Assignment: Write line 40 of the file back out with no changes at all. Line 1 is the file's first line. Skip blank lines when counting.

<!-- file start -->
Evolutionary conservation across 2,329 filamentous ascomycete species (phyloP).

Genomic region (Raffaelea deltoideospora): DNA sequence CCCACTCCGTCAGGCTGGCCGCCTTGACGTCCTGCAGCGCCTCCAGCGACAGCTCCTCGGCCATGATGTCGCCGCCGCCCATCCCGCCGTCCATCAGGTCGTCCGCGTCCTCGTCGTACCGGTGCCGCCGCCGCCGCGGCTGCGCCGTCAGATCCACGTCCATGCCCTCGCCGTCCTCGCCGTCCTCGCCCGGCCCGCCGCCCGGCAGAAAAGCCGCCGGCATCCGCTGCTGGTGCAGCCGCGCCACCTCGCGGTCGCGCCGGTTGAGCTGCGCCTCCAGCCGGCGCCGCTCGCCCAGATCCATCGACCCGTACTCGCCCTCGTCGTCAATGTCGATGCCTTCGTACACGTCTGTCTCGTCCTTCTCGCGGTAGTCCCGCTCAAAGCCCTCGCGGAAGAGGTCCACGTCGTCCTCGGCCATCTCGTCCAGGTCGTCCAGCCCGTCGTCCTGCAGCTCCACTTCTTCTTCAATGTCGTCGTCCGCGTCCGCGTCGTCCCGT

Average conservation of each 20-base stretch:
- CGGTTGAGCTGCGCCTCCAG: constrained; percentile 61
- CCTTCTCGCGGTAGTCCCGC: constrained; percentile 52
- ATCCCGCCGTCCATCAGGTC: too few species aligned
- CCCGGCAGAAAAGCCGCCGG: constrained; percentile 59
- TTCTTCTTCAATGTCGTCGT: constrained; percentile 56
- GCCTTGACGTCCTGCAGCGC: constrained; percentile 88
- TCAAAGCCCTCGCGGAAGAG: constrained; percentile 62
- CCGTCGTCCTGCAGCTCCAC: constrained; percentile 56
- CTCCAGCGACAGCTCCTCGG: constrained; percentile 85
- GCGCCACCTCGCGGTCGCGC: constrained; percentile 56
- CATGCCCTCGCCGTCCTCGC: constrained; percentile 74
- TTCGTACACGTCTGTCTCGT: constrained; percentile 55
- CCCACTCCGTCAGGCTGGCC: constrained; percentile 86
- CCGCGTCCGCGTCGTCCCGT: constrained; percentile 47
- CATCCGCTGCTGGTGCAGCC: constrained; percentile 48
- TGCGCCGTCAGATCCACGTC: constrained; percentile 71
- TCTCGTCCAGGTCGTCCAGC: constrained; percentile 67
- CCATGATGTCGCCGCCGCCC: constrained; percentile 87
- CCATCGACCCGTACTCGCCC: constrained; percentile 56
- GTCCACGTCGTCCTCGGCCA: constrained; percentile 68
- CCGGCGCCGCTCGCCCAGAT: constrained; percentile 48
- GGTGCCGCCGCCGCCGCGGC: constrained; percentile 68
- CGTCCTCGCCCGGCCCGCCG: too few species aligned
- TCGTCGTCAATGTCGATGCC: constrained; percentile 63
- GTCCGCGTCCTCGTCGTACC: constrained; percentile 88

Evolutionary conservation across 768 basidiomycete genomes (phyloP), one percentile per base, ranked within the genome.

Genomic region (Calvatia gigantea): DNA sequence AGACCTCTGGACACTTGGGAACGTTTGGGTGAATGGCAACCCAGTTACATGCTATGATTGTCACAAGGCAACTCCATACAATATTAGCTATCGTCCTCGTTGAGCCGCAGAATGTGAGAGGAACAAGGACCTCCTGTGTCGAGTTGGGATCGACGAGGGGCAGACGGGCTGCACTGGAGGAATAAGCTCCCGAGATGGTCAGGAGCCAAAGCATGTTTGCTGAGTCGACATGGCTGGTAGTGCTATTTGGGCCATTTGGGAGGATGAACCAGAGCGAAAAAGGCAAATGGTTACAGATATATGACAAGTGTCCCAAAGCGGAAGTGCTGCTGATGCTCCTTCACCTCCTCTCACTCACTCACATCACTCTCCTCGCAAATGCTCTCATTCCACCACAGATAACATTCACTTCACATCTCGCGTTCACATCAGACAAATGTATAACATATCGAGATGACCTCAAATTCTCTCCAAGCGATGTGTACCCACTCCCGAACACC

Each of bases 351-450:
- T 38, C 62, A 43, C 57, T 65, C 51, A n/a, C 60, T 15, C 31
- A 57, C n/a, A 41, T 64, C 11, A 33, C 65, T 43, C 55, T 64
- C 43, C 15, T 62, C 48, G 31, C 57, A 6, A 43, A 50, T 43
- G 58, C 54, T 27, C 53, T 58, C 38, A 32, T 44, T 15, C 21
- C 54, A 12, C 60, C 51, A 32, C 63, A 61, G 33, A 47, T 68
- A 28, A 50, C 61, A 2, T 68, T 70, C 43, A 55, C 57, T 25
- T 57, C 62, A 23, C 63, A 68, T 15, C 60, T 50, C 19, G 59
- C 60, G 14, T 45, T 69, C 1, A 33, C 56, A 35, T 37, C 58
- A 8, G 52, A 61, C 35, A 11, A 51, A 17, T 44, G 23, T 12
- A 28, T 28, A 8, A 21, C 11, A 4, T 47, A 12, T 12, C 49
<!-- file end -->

- A 8, G 52, A 61, C 35, A 11, A 51, A 17, T 44, G 23, T 12